The PGA Tour is off this week but a couple of the circuit’s biggest stars – Jordan Spieth and Jason Day – are headlining the Emirates Australian Open, the first event in The Open Qualifying Series for the 2018 Open at Carnoustie. Here's how things look after the opening round, where Cameron Davis has opened up a two-shot lead:

Leaderboard: Cameron Davis (-8), Taylor MacDonald (-6), Nick Cullen (-5), Jason Day (-5), Brian Campbell (-4), Lucas Herbert (-4), Stephen Leaney (-4), Anthony Quayle (-4)

What it means: Jordan Spieth has won this event three of the last four years, including last year, but he got off to a rocky start on Thursday. Playing in the windy afternoon wave, the world No. 2 bogeyed his first two holes but rebounded with birdies on Nos. 4 and 5. It was more of the same the rest of the way as the 24-year-old carded three more bogeys and four birdies, getting into the clubhouse with a 1-under 70. While it certainly wasn't the start he was hoping for, Spieth didn't shoot himself out of the tournament with 54 holes left to play, he has plenty of time to claw his way up the leaderboard.

Round of the day: With Round 1 in the books, the solo leader, Davis, is the easy pick here. The 22-year-old Aussie who turned pro last year, came out of the gates on fire, birdieing six of his first seven holes, including four in a row on Nos. 4 through 7. He did drop a shot on the ninth hole to go out in 30 but rebounded with three more birdies on the back to card a 8-under 63. Davis, who was born in Sydney and played this year on the Mackenzie Tour in Canada. He will attempt to get his Tour card next month during qualifying in Arizona.

Best of the rest: Making his first start in his home country in four years, Day started on the 10th hole at The Australian Golf Club and made four birdies to one bogey on the back side before adding four more circles after making the turn. Unfortunately for the 30-year-old, he also added an ugly double-bogey 6 on the par-4 eighth hole and had to settle for a 5-under 66, good enough to sit T-3. Day, who has dropped to No. 12 in the world rankings, is looking for his first win on any tour since the 2016 Players Championship.

Main storyline heading into Friday: Can the upstart 22-year-old Davis hold off the star power chasing him or will he fold to the pressure of major champions in his rearview mirror? Day (afternoon) and Spieth (morning) are once again on opposite ends of the draw on Friday as they try to improve their position before the weekend.

Shot of the day: It’s tough to beat an ace in this category, and we had one of those on Thursday from Australian Brad Shilton. Shilton’s hole-in-one on the par-3, 188-yard 11th hole came with a special prize, a $16k watch.

Quote of the day: “Just two bad holes. Pretty much just two bad swings for the day,” – Day, after his 66 on Thursday. 

Watch: Shilton wins $16k timepiece with hole-in-one

By Golf Channel DigitalNovember 23, 2017, 2:50 am

Australian Brad Shilton made a hole-in-one on the par-3, 188-yard 11th hole during the first round of the Australian Open, and he was rewarded handsomely for his efforts - with a Tag Heuer watch worth $16k.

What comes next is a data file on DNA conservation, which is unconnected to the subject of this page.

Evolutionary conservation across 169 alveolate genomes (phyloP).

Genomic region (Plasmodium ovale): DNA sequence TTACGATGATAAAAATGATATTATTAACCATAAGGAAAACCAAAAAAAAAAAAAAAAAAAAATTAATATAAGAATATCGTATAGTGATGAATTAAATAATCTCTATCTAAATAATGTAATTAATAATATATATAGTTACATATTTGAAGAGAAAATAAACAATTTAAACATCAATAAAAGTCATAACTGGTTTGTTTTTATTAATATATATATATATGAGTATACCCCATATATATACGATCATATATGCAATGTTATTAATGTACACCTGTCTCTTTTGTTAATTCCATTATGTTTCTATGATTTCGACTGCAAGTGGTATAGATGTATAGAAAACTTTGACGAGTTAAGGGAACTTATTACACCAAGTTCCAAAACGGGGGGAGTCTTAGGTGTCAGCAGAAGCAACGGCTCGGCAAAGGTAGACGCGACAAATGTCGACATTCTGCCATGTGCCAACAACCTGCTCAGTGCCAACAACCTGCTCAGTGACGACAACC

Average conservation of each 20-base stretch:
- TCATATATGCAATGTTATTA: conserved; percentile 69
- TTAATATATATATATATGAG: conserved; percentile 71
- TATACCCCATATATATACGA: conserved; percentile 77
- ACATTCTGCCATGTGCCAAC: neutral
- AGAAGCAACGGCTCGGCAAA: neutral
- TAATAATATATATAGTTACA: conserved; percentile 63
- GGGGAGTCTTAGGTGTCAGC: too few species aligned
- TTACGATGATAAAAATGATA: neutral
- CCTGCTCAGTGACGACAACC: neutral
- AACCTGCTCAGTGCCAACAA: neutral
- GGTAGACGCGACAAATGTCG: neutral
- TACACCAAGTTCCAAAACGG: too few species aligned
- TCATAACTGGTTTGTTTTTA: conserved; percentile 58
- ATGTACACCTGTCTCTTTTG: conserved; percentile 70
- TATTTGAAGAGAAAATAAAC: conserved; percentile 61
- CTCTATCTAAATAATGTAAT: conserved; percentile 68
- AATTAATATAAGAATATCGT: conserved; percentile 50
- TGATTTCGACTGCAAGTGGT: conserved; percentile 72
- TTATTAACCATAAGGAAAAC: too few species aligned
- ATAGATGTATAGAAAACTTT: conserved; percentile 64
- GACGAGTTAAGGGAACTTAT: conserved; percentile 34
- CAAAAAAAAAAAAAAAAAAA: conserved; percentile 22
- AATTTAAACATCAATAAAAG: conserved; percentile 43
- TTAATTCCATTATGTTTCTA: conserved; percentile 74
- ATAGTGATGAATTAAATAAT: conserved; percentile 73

Day gets in early mix with 66 in return to Australia

By Associated PressNovember 23, 2017, 2:32 am

SYDNEY - Jason Day's first tournament round in Australia in four years was a 5-under 66 to put him among the leaders early Thursday at the Australian Open.

Day's round came unhinged late with a double-bogey 6 on the par-4 eighth hole, his second-last of the day. He hit his tee shot into the trees on the left, hit back out to the fairway, missed his approach to the green and then couldn't get up and down.

''That was brutal,'' Day said of the 481-yard hole that played into gusting winds.

But Day recovered quickly to birdie his last to sit three strokes behind fellow Australian and early leader Cameron Davis, who started on the first, had six front-nine birdies and shot 63 at The Australian Golf Club.

In between the two was Australian Taylor MacDonald, who shot 65.

''It was a pretty solid round, I didn't miss many fairways, I didn't miss many greens,'' Day said. ''I'd give myself a seven or eight out of 10.''

Defending champion Jordan Spieth, attempting to win the Australian Open for the third time in four years, was off to a poor start among the afternoon players, bogeying his first two holes.

The Sydney-born Davis played most of this season on the Mackenzie Tour in Canada and will attempt to secure his card in the final round of qualifying from Dec. 7-10 in Chandler, Arizona.

''Everything went to plan,'' Davis said. ''I got off to a great start. I was hitting my spots and was able to keep it together on the back nine.''

NOTES: Australian Brad Shilton had the first ace of the tournament, using a 5-iron for a hole-in-one on the par-3, 188-yard 11th hole, his second hole of the day. Australian veteran Geoff Ogilvy, the 2006 U.S. Open winner, shot 69. He and Rod Pampling (68) played the first round with Day.

Day: Woods feeling good, hitting it long

By Golf Channel DigitalNovember 22, 2017, 9:33 pm

Jason Day says Tiger Woods told him he feels better than he has in three years, which is good news for Woods a week ahead of his return to the PGA Tour at the Hero World Challenge.

Day, a fellow Nike endorser, was asked about Woods during his news conference at the Emirates Australian Open on Wednesday. "I did talk to him," Day said, per a report in the Sydney Morning Herald,"and he did say it's the best he's ever felt in three years'" Day said.

"He doesn't wake up with pain anymore, which is great. I said to him, 'Look, it's great to be one of the best players ever to live, but health is one thing that we all take for granted and if you can't live a happy, healthy life, then that's difficult.'"

The Hero World Challenge will be played Nov. 30-Dec. 3 in the Bahamas and broadcast on Golf Channel and NBC.

Day, who has had his own health issues, said he could empathize with Woods.

"I totally understand where he's coming from, because sometimes I wake up in the morning and it takes me 10 minutes to get out of bed, and for him to be in pain for three years is very frustrating."

Woods has not played since February after undergoing surgery following a recurrence of back problems.

"From what I see on Instagram and what he's been telling me, he says he's ready and I'm hoping that he is, because from what I hear, he's hitting it very long," Day said.

"And if he's hitting it long and straight, then that's going to be tough for us because it is Tiger Woods. He's always been a clutch putter and in amongst the best and it will be interesting to see.

"There's no pressure. I think it's a 17- or 18-man field, there's no cut, he's playing at a tournament where last year I think he had the most birdies at."